Question:

I stumbled across one of your posts from back in 2012 on Acts 15 (link below) where you’re answering the question “can Christians eat meat?” If I understand correctly your interpretation is that the early church asked the gentile believers to abstain from practices that would especially offend Jews in that culture, but this regulation is no longer required of Christians today because we no longer live in that culture. I liked how you tied it in with Romans 12 and thought this was a good answer for the first 3 things listed (i.e. abstaining from blood, strangled animals, and food sacrificed to idols). But then the passage also mentions that the gentiles should abstain from sexual immorality. How does your interpretation tie into that command to the gentiles? It seems to me that there’s more to the answer than just abstaining from things that would be offensive to Jews.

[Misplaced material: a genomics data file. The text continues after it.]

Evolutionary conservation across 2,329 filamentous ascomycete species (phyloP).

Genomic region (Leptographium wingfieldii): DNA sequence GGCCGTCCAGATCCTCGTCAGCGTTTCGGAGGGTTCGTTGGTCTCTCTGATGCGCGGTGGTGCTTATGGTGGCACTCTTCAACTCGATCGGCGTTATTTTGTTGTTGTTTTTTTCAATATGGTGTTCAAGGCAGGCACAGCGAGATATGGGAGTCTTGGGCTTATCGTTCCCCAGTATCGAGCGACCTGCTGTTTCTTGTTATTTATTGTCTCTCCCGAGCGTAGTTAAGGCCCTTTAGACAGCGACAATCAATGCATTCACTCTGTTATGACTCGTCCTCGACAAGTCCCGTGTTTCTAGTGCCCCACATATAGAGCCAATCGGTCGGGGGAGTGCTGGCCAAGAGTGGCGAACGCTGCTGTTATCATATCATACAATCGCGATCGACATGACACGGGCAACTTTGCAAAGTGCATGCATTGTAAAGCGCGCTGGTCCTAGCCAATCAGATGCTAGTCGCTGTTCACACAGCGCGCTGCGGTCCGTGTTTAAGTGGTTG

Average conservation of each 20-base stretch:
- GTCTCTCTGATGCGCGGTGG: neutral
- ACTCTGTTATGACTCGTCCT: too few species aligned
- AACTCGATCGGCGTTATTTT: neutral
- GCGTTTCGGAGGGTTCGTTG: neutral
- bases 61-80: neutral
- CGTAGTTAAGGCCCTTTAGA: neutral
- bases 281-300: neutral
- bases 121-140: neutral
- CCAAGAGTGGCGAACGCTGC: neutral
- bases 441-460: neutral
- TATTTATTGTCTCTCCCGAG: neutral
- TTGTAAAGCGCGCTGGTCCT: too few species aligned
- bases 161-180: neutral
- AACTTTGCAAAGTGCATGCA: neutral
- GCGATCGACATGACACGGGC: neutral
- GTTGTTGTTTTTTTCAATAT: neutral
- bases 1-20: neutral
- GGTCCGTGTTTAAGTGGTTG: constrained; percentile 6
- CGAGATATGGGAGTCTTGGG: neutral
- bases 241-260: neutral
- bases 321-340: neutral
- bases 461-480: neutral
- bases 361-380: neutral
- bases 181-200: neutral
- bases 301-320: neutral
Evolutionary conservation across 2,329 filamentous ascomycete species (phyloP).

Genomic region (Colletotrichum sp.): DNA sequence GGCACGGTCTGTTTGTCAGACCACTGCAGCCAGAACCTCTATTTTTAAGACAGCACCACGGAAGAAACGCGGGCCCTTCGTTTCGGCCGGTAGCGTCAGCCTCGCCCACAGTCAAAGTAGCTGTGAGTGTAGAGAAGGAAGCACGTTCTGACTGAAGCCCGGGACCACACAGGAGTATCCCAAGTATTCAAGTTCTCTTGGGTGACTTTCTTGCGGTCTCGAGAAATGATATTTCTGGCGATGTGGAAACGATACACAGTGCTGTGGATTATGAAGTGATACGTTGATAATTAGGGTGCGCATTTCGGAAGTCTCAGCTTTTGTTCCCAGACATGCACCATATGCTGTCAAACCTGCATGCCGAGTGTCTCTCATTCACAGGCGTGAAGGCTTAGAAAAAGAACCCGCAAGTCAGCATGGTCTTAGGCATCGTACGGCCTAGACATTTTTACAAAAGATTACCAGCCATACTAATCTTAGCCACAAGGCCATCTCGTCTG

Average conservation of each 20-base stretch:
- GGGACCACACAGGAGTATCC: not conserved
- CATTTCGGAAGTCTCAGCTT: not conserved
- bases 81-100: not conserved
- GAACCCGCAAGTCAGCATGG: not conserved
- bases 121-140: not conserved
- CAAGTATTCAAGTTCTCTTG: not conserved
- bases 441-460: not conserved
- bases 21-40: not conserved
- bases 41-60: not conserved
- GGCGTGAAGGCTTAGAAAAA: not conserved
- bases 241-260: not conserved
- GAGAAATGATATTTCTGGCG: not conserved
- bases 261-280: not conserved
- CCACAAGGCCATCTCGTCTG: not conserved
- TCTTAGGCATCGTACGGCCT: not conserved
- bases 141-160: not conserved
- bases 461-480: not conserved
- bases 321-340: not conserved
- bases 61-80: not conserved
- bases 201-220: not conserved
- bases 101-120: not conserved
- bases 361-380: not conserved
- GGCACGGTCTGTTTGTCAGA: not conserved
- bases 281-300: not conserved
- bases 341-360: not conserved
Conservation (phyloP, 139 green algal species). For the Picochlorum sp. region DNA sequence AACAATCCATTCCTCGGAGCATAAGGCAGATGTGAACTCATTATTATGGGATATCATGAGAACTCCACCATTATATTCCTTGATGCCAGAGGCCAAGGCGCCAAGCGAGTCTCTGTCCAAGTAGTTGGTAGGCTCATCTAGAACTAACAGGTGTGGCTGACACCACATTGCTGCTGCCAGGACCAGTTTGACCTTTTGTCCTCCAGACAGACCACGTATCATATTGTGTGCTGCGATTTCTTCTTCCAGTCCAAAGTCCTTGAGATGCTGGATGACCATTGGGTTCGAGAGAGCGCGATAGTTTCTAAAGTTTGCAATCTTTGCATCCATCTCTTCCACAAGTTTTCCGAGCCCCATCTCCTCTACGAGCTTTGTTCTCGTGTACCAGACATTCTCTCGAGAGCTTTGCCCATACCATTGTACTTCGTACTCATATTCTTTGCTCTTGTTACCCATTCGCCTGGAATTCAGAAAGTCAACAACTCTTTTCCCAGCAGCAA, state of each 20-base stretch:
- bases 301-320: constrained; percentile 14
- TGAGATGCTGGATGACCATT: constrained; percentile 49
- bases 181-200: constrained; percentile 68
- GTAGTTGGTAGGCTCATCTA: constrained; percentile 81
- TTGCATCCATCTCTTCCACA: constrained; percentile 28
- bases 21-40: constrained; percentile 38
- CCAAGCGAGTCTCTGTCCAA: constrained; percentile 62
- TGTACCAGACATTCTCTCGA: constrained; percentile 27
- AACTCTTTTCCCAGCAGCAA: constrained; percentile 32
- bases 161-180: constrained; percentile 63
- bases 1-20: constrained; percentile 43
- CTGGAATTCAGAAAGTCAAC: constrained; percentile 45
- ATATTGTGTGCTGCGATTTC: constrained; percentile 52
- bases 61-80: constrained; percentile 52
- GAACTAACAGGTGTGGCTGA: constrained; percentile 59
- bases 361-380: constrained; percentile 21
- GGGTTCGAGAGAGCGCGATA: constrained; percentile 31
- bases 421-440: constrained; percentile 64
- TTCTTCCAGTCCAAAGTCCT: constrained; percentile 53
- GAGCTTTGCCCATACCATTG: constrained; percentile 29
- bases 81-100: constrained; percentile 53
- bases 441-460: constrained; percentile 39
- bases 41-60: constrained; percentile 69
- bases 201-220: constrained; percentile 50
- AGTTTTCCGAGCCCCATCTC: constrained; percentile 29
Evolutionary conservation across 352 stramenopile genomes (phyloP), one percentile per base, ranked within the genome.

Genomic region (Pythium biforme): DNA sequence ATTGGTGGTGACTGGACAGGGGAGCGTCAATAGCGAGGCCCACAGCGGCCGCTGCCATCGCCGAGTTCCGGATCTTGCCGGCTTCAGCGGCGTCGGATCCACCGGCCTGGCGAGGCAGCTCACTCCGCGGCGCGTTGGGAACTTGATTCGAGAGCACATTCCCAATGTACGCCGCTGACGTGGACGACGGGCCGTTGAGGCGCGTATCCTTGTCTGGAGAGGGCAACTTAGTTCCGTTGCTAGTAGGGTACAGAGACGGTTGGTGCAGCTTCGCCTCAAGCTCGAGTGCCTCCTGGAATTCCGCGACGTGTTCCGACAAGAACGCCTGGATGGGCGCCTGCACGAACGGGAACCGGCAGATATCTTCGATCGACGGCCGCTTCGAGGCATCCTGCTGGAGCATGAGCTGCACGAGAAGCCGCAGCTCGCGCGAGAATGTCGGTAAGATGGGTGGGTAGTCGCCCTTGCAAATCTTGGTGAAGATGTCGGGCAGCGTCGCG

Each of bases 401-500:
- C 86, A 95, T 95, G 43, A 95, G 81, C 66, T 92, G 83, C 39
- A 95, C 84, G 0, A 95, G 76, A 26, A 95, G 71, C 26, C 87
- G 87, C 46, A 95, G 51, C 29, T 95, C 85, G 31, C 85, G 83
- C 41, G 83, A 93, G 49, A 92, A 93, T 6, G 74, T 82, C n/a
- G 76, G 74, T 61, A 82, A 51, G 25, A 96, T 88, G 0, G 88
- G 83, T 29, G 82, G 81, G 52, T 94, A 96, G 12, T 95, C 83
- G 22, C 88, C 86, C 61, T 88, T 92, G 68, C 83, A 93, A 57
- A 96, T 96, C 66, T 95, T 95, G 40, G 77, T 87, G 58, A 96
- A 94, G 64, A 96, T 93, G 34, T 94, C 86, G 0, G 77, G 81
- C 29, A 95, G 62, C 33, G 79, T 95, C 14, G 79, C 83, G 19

http://evidenceforchristianity.org/is-it-wrong-for-a-christian-to-eat-blood-acts-1528-29/

Answer:

A great question.  That one has always “bothered” me just a bit.  Yet, there is only one reasonable answer.  It is that, for some unknown reason, in their directive to the Gentile churches they included three things based on a principle and one thing based on a command.   That makes the list a bit confusing, especially since we do not have the corresponding teaching that they did to explain the why of the four requests.  However, surely these leaders knew that three of the requests were not based on a specific command, but one of them was, technically, not even needed because surely all of the Gentile believers knew that sexual immorality was a major sin.

Why?  Maybe it was common knowledge to the people at the meeting that the Gentiles, considerably more than the Jewish Christians, really struggled with this sin, so they used the Jerusalem Council’s decision as a reason and opportunity to double up on dealing with this sin.  My feeling is that if we heard the unstated/unwritten instructions on how to explain these requests which the reps of the meeting were sent out with, we would have totally understood why the odd combination of requests.

 

John Oakes

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